Friday puzzle, no.16 (election edition)

The regular feature comes back once again, with a particularly topical one for you:

You’re the leader of a minor political party. In a general election you secured 23% of the national vote, resulting in 57 seats. The two main political parties won 36.1% (306 seats) and 29% (258 seats) respectively. Other parties made up 11.9% (28 seats) of the vote.

No one party has an overall majority and, because of the ideologically confused nature of your party, you can align with either of the main parties in order to help prop up their own respective underperformances at the ballot box. Whichever way you pledge your support will encounter significant opposition, have huge implications and jeapordises the long-term security of your party (as well as exhibiting a contradiction of some of your own fundamental values and aims).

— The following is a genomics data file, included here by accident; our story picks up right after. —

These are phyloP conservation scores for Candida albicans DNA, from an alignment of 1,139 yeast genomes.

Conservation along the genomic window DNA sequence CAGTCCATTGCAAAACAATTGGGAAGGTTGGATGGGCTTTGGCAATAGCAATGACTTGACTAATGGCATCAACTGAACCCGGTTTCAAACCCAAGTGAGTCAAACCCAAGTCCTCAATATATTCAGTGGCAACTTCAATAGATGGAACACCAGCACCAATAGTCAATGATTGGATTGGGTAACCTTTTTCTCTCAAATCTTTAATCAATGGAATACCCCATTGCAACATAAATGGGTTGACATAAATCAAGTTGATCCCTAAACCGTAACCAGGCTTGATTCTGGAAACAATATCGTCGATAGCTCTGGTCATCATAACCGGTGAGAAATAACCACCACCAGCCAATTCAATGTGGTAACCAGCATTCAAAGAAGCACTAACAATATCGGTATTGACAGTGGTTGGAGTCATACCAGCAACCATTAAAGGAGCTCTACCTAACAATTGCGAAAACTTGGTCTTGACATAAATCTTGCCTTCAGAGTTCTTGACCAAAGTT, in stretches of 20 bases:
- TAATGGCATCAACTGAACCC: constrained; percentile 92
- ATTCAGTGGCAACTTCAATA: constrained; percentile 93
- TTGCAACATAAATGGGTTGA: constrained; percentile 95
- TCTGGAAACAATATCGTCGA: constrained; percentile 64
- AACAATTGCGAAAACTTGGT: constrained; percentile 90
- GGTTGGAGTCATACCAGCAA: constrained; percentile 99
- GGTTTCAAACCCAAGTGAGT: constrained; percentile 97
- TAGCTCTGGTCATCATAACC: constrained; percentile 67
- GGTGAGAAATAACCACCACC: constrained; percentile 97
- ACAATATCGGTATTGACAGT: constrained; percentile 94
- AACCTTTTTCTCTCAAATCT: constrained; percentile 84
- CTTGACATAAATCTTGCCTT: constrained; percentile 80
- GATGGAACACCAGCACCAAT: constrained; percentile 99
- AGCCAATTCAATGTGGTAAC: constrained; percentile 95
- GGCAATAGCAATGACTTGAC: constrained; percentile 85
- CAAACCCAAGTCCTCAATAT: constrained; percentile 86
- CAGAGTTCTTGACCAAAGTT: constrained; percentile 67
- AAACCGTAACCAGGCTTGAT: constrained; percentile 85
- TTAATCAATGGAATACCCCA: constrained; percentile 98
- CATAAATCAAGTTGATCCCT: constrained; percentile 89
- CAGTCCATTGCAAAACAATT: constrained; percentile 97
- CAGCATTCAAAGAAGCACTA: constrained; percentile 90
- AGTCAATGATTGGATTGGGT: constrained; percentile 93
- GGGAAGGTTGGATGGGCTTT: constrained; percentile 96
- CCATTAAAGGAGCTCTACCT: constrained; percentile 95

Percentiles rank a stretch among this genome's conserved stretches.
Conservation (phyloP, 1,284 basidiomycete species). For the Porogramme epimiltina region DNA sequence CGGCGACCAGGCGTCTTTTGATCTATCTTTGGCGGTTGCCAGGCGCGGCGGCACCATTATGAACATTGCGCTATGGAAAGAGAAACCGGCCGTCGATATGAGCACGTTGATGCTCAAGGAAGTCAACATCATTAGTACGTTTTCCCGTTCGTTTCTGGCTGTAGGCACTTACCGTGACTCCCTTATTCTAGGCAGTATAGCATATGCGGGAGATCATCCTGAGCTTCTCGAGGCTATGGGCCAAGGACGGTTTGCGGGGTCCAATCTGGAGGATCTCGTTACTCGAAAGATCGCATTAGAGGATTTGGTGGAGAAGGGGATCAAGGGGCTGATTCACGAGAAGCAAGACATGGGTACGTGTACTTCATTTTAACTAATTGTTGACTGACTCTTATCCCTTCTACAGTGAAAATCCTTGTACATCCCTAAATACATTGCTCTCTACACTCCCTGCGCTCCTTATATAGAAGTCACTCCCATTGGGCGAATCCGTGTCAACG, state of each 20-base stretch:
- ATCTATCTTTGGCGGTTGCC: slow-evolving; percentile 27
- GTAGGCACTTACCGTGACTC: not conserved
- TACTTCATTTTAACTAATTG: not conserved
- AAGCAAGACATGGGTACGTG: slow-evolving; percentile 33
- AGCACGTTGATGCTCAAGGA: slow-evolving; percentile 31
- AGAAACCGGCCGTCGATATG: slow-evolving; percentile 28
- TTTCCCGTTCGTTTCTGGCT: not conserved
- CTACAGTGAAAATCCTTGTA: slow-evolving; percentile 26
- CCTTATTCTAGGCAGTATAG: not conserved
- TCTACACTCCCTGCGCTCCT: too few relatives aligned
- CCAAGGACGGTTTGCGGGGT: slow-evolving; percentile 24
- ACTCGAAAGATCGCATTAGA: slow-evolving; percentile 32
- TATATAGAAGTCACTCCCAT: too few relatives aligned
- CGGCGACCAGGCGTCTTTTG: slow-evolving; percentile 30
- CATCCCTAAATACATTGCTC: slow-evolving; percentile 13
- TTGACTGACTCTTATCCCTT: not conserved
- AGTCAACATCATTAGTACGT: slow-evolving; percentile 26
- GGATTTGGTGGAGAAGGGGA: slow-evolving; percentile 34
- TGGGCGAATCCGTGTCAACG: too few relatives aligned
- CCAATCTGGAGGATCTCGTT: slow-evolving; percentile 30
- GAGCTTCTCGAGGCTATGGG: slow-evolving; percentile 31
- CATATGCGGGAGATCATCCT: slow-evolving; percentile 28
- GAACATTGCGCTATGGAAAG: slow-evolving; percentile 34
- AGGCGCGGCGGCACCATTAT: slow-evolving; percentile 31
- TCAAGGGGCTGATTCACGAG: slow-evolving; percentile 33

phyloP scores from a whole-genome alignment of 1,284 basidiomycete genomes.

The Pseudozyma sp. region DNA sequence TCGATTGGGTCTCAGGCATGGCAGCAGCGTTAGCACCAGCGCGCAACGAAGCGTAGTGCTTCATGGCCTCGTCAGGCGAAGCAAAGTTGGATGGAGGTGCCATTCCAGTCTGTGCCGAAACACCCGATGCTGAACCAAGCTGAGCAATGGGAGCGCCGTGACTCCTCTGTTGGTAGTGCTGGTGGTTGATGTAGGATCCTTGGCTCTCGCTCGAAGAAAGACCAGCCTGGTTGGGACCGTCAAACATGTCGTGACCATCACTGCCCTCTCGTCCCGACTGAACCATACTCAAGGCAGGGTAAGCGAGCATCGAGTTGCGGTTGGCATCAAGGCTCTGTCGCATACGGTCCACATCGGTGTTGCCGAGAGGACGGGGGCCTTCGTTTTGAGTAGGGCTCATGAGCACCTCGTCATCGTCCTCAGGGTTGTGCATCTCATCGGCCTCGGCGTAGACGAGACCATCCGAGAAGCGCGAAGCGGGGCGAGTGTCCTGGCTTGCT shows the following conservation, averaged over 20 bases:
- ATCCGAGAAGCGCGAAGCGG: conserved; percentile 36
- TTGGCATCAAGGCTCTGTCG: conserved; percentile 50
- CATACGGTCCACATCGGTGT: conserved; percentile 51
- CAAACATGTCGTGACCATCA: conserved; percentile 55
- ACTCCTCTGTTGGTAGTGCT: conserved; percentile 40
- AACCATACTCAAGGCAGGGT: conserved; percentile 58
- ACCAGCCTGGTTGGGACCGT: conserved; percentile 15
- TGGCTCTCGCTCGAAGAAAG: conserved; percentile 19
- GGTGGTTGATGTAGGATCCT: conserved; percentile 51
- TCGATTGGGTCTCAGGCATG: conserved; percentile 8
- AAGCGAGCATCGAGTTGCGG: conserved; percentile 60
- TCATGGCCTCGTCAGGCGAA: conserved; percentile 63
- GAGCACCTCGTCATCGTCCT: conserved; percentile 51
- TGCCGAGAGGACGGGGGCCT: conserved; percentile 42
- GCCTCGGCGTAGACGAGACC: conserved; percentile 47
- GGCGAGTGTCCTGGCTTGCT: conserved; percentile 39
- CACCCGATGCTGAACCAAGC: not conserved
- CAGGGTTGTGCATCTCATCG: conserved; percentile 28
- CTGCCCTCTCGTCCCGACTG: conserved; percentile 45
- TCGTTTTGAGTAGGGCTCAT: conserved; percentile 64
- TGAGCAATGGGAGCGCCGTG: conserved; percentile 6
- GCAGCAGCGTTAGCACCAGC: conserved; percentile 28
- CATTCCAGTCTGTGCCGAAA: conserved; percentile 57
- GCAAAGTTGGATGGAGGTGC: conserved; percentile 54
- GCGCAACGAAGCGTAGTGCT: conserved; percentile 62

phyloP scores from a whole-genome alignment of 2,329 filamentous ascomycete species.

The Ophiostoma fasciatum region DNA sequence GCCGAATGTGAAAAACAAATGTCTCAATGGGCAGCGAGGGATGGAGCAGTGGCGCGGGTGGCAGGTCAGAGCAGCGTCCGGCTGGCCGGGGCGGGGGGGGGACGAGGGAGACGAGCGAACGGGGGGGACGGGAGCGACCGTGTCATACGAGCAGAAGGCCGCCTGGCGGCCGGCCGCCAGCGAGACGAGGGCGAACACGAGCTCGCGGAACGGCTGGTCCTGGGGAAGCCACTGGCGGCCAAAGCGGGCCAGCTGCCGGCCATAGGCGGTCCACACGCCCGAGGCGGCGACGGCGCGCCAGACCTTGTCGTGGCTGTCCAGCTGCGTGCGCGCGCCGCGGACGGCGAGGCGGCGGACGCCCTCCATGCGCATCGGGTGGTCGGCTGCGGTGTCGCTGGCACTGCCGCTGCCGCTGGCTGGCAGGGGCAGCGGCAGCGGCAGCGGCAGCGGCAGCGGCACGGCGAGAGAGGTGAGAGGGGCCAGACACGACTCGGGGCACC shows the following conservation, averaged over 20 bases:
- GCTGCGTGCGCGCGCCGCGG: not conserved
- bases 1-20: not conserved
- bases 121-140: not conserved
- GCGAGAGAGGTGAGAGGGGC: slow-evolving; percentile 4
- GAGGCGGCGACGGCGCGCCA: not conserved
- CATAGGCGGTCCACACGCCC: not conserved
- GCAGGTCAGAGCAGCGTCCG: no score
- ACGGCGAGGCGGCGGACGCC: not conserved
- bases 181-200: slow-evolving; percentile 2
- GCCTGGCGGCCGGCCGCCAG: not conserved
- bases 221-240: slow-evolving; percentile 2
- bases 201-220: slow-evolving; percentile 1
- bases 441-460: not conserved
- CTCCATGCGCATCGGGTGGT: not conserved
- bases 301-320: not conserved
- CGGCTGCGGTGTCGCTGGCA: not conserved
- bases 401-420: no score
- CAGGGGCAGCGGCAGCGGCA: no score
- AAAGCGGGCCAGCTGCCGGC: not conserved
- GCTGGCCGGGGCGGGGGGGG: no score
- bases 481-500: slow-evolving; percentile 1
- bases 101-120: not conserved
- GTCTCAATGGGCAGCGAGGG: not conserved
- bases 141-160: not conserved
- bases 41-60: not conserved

What do you do?

If anyone knows the answer, could you send it on a postcard for the attention of N. Clegg, Cowley Street, London? Thanks.

Note: The real Friday puzzle will be available tomorrow.


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Man of letters & numbers; also occasionally of action. Husband to NTW. Dad of three. Friendly geek.

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